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Deaf During Disaster
In 2003, a Russian boarding school for deaf students caught fire in the middle of the night. In the old building, there were no flashing alarm lights or vibrating beds to awaken the students. There were no emergency precautions in place at all. Instead, 28 young boys lost their lives to the blaze, while teachers frantically ran room to room, desperately pulling children from their beds.
Catastrophe can strike at any time, anywhere. Imagine learning there was a major disaster near your home, but not having any reliable information about it. Imagine the fear and panic caused by a flood, hurricane, or wildfire. If you couldn’t communicate with anyone, would you know what to do? If your hard of hearing parent were in the disaster zone, would anyone help them?
The severe lack of centralized emergency management provisions for the Deaf is alarming, and definitely unequal. While the hearing population gets bombarded with crisis updates across multiple media, to the point of redundancy; deaf citizens are left confused, trying to follow news reports without closed captioning or digging for info on the web. Deaf individuals are more likely to miss early warnings because they aren’t listening to the radio or television. Keeping up with real-time developments is difficult when you cannot just flip on the news, and relying on secondhand information from hearing citizens is hardly sufficient. Following emergency situations, many deaf survivors report that they did not fully understand what occurred until a few days or even weeks later.
During the Hurricane Sandy press conferences, I had to firmly advocate for visibility on screen. What Mayor Bloomberg had to say was critical for New Yorkers to know, and it was my job to make sure that message was delivered to the deaf community. In the middle of a crisis, ASL interpreters cannot do our jobs from the sidelines! We should not have to insist on the importance of our role, and it is uncomfortable to defend yourself at a time when people may be in danger. Interpreters serve the community best when they are front and center. I have heard numerous reports of interpreters being present during press conferences, but being left out of the shot on air. How on Earth can an interpreter deliver a message to the deaf if he or she cannot be seen on TV?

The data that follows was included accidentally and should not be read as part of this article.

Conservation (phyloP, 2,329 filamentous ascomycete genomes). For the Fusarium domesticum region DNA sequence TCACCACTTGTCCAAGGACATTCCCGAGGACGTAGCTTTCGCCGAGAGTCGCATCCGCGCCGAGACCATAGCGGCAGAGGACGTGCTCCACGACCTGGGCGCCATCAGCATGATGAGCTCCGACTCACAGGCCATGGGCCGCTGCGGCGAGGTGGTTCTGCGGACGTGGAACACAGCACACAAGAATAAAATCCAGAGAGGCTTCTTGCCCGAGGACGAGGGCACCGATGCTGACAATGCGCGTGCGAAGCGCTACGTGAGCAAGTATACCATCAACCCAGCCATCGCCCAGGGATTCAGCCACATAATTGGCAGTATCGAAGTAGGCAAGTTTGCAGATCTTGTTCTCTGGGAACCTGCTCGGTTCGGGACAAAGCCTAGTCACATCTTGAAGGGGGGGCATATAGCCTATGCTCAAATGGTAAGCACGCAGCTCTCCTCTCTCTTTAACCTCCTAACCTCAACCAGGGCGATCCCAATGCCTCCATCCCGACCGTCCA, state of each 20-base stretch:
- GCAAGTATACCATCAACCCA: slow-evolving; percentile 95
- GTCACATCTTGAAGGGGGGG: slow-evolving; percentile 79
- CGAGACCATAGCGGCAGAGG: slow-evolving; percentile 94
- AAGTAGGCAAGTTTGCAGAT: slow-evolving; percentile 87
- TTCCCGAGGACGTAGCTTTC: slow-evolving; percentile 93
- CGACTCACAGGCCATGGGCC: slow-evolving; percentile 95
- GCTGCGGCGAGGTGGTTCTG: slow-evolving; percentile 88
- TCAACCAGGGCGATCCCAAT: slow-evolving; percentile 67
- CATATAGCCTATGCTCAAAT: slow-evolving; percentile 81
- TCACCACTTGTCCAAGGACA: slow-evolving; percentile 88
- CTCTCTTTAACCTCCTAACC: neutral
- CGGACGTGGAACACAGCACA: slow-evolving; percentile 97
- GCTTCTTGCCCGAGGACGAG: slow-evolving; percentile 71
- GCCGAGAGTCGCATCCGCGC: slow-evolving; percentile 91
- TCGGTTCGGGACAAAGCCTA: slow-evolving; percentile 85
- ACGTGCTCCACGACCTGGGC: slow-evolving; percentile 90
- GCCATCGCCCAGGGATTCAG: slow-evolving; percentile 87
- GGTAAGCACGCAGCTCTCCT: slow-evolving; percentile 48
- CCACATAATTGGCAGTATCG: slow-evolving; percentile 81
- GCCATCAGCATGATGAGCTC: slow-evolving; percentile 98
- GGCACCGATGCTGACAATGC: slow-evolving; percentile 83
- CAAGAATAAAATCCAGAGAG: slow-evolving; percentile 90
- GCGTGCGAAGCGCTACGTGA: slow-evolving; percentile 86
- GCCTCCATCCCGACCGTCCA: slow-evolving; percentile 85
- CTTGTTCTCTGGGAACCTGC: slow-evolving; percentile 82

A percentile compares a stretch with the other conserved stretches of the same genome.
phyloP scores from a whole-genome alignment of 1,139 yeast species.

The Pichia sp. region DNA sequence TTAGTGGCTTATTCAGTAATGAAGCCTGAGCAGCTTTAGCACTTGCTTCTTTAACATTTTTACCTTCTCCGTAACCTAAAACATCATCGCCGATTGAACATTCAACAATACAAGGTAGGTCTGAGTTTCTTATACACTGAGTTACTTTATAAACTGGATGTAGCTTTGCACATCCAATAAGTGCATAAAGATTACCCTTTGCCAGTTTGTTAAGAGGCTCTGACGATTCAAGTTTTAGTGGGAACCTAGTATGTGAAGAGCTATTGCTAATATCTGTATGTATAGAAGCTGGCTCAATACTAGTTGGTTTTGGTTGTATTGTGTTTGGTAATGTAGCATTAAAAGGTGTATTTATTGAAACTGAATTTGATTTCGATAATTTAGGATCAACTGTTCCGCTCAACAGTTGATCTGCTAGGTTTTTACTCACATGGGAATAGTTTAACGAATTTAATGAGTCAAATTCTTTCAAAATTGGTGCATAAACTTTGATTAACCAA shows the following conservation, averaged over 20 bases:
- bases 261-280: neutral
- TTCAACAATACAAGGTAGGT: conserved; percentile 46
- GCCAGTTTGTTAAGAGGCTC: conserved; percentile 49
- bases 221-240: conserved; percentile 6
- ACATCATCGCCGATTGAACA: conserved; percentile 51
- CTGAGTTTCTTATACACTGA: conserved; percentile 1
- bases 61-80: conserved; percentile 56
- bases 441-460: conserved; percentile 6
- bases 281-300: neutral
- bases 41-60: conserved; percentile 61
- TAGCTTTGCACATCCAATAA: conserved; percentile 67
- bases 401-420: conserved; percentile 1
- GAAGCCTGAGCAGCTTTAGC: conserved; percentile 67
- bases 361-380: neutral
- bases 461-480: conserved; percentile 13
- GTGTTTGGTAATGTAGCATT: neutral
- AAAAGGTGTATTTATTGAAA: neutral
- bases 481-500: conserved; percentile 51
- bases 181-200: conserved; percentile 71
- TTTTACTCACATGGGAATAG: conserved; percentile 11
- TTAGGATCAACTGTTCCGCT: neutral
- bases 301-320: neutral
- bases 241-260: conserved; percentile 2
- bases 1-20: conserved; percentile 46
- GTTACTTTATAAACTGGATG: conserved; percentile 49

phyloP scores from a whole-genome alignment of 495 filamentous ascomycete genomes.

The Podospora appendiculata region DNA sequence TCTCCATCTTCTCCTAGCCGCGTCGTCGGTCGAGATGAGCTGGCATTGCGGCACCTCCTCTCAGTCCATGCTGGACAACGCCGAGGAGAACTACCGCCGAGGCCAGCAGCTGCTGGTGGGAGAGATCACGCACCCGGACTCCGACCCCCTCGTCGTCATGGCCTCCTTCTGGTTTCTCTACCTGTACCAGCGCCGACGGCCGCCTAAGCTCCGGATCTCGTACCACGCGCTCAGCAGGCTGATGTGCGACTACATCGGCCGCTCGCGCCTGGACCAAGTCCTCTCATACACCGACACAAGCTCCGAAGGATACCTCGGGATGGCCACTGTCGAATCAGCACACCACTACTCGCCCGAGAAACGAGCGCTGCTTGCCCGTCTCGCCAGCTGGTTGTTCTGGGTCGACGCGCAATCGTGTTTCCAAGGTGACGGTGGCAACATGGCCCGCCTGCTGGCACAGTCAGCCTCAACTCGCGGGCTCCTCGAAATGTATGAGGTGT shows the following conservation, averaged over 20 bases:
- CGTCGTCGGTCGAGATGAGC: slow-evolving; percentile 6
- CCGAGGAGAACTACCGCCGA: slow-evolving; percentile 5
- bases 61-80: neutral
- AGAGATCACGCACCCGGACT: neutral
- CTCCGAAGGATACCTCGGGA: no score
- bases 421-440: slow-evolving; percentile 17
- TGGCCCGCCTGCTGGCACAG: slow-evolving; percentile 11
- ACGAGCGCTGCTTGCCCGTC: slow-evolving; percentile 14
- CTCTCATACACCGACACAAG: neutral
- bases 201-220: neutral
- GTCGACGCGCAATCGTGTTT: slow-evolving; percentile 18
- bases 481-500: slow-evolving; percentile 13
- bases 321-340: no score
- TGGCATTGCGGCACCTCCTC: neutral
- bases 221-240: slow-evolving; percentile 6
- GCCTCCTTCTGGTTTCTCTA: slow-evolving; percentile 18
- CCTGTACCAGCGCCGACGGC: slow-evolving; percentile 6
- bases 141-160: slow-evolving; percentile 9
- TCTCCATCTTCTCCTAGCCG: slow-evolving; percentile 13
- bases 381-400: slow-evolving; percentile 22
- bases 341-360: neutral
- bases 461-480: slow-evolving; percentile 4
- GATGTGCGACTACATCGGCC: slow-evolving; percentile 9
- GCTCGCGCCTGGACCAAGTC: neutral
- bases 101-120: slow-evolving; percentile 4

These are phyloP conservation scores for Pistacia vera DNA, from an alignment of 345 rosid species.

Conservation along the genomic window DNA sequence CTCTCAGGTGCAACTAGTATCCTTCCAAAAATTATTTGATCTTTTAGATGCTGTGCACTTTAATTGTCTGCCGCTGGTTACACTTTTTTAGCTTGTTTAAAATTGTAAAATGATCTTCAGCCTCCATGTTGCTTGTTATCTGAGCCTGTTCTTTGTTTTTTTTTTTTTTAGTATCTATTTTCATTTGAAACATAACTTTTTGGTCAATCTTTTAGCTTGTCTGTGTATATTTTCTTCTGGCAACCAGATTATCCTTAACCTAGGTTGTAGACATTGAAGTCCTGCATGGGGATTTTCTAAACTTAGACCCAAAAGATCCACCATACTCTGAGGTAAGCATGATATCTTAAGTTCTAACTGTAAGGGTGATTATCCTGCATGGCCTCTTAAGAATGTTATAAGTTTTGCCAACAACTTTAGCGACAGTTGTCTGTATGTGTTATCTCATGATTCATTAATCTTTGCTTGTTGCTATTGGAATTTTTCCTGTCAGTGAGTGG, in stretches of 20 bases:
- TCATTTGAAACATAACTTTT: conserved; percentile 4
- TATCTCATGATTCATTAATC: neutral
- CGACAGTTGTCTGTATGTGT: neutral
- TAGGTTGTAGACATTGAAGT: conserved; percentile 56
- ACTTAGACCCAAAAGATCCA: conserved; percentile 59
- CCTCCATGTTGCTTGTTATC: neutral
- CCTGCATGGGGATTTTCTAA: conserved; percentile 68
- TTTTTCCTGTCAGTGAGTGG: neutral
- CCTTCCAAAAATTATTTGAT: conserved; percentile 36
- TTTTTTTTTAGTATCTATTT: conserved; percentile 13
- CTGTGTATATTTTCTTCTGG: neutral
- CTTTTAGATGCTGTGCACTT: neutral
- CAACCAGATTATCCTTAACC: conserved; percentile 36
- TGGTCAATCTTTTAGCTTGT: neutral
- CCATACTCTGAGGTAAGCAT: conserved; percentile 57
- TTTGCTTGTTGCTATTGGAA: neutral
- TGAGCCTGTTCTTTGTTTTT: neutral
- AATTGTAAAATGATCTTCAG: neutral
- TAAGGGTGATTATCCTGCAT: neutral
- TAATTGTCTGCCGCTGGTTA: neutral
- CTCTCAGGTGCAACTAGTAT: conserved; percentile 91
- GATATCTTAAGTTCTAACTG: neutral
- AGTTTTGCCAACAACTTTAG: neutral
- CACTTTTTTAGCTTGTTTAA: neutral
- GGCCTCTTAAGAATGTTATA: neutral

When there is a crisis, everyone needs to know the procedure. Every person deserves to remain informed and up-to-the-minute. It is not fair that, because deaf people can not speak, they get left behind or are moved around without explanation. It is not fair that a frightened deaf child looking for her parents during a disaster would just remain confused in silence. Emergency personnel arrive, but interpreters do not arrive with them.
When Hurricane Katrina hit, there seemed to be no FEMA provisions for the hard of hearing, and deaf survivors were never informed when volunteer interpreters were finally available. This lack of organization resulted in frustration and wasted interpreter resources, and it happens far too often. During the recent tornado in Moore, OK, deaf residents were fortunate to escape with their lives, receiving secondhand updates from friends and family members. An unofficial FaceBook page was created to account for deaf residents. Why is this our emergency management plan?
There are more technologies available to us than ever before, and I would love to see some of these utilized for large-scale disaster management. Personal data is collected by nearly every agency in existence, it seems like some of this information could be used by police and emergency responders to identify and assist deaf citizens. Text 911 is finally being widely implemented but, in the age of the smartphone, why has it taken so long? Some forward thinking is needed to further the practical use of our modern capabilities.
In addition to better technological communication, I firmly believe that police, fire, and medical personnel should receive basic ASL training. There are more than 10 million individuals with some form of hearing loss living in the United States today, including 15% of those over 65. In the event of a major catastrophe, that means there are 10 million people who might not hear the news report or evacuation instructions, and these numbers are large enough to warrant some attention. Emergency responders should be trained to assist the deaf population with basic instructions in ASL because deaf citizens deserve the same service and protection as everyone else. Human life is the number one priority during a disaster and, if deaf individuals are not kept informed, they will likely be left behind.